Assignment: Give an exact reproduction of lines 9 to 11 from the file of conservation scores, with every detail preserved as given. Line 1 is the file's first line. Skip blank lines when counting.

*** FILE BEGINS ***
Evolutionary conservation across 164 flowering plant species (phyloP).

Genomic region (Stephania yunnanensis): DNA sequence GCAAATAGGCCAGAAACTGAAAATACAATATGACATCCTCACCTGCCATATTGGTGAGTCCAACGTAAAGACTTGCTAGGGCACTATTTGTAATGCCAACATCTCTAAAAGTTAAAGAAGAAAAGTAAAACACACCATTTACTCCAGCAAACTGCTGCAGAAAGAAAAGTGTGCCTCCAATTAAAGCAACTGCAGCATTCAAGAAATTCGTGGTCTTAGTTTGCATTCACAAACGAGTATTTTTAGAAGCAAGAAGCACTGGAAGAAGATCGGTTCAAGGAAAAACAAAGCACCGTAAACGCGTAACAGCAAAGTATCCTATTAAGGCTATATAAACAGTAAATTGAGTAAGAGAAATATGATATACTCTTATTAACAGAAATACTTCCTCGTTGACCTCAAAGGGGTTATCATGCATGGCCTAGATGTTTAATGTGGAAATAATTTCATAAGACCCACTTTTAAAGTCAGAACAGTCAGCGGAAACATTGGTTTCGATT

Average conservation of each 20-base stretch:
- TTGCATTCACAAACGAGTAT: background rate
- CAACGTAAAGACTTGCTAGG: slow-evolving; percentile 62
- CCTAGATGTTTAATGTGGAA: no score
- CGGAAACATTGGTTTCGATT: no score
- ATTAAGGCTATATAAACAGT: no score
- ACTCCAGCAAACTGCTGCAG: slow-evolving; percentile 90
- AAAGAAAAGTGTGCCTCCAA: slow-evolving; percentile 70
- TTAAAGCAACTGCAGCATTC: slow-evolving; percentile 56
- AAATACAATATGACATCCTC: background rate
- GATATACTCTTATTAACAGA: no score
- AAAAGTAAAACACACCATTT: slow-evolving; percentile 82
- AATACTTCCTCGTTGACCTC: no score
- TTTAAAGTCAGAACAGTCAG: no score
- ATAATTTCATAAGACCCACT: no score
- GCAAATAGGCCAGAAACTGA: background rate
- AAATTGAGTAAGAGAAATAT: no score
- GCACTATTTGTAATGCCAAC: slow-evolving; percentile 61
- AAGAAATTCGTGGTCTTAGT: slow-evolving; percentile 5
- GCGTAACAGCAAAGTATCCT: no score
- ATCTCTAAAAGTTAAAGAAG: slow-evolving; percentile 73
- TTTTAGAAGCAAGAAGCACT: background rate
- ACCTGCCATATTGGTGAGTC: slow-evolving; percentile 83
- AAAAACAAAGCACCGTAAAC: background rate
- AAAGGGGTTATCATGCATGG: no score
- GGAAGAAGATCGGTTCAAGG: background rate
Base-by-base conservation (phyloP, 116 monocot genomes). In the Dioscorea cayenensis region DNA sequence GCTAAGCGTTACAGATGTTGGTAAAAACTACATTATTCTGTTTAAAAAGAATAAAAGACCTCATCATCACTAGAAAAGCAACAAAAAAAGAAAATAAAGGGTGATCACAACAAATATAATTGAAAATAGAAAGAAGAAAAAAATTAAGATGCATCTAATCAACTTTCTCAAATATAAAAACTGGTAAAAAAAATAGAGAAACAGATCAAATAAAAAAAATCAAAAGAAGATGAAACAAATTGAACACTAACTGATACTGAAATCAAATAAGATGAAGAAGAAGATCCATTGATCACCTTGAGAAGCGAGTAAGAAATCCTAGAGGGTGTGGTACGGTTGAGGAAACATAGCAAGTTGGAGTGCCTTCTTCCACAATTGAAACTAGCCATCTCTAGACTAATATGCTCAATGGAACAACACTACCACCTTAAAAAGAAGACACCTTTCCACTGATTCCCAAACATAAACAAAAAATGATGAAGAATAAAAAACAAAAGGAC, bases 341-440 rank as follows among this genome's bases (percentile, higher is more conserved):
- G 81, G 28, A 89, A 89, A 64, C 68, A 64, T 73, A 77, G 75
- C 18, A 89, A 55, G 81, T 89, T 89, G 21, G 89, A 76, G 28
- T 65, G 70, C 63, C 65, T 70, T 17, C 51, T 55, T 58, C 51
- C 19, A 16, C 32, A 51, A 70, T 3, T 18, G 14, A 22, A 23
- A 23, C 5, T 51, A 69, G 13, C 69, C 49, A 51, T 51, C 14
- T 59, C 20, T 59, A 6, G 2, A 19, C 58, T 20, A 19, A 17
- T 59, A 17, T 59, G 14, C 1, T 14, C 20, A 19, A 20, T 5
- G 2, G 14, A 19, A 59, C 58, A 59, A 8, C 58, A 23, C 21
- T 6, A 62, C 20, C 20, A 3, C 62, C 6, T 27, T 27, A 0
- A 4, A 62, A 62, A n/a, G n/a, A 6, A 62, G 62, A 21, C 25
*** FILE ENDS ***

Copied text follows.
- ACTCCAGCAAACTGCTGCAG: slow-evolving; percentile 90
- AAAGAAAAGTGTGCCTCCAA: slow-evolving; percentile 70
- TTAAAGCAACTGCAGCATTC: slow-evolving; percentile 56